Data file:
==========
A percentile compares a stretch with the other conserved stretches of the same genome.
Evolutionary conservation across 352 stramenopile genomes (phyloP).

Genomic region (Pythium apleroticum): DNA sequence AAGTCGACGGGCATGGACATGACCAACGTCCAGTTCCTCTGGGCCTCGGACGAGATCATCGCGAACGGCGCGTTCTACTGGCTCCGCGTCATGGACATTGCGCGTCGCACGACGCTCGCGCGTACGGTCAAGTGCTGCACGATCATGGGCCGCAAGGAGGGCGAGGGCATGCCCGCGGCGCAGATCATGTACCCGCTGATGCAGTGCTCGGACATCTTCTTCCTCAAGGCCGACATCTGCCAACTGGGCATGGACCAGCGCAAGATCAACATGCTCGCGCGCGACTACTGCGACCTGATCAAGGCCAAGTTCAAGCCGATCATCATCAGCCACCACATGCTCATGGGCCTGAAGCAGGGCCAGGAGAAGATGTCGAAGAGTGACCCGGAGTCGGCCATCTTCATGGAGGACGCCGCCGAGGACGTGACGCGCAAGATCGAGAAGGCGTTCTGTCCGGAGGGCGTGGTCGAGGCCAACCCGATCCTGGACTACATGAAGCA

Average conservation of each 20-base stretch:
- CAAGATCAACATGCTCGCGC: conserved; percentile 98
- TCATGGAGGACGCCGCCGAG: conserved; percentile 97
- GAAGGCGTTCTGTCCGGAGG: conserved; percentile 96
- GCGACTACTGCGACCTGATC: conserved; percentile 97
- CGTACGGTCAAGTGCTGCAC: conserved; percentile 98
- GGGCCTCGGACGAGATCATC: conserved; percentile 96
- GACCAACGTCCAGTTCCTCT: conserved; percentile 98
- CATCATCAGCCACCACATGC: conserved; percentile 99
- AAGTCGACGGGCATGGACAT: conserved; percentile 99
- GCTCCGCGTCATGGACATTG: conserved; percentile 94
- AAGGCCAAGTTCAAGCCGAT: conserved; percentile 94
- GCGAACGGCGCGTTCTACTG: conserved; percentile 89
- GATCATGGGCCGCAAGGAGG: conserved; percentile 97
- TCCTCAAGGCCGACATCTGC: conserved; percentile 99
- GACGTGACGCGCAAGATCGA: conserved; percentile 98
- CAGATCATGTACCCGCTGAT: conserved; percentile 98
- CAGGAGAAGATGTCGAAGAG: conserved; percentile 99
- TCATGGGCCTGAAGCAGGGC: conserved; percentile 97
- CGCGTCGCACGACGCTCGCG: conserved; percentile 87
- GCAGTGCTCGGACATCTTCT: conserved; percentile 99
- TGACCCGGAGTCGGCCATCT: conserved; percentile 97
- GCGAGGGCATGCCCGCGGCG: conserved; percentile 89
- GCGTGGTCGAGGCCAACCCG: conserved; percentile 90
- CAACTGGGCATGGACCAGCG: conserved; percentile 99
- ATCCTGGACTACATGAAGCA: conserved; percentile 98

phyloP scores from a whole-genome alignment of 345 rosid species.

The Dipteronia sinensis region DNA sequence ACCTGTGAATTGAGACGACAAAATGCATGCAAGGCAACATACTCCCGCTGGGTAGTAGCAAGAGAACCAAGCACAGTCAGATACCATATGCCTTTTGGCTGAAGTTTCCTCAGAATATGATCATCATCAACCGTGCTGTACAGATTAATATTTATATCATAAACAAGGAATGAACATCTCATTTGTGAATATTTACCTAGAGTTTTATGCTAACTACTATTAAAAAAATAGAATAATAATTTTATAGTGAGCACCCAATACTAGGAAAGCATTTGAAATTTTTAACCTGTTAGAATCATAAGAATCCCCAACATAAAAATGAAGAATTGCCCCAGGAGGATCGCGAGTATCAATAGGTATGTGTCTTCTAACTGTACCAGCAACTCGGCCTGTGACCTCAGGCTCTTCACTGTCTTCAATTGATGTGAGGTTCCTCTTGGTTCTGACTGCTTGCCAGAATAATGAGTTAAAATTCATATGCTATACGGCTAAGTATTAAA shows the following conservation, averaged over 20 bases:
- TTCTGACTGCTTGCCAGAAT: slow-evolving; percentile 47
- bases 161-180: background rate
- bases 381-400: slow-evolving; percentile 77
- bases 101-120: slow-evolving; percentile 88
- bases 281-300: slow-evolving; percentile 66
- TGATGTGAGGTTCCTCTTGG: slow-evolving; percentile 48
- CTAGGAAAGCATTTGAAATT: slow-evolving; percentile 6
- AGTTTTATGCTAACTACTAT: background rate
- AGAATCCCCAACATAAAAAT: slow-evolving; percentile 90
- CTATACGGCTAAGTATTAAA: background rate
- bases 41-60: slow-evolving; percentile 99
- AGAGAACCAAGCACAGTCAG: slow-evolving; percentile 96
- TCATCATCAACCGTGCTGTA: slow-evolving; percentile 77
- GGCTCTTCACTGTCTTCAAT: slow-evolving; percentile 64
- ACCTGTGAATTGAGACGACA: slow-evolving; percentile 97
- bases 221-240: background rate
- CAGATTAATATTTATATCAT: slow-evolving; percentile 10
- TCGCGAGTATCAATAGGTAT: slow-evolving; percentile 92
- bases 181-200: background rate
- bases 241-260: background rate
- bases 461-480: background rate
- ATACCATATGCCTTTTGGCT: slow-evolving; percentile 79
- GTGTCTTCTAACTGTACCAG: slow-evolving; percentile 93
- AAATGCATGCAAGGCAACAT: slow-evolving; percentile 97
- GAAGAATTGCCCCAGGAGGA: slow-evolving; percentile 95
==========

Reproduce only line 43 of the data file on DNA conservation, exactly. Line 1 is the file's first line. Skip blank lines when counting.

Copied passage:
- AGAGAACCAAGCACAGTCAG: slow-evolving; percentile 96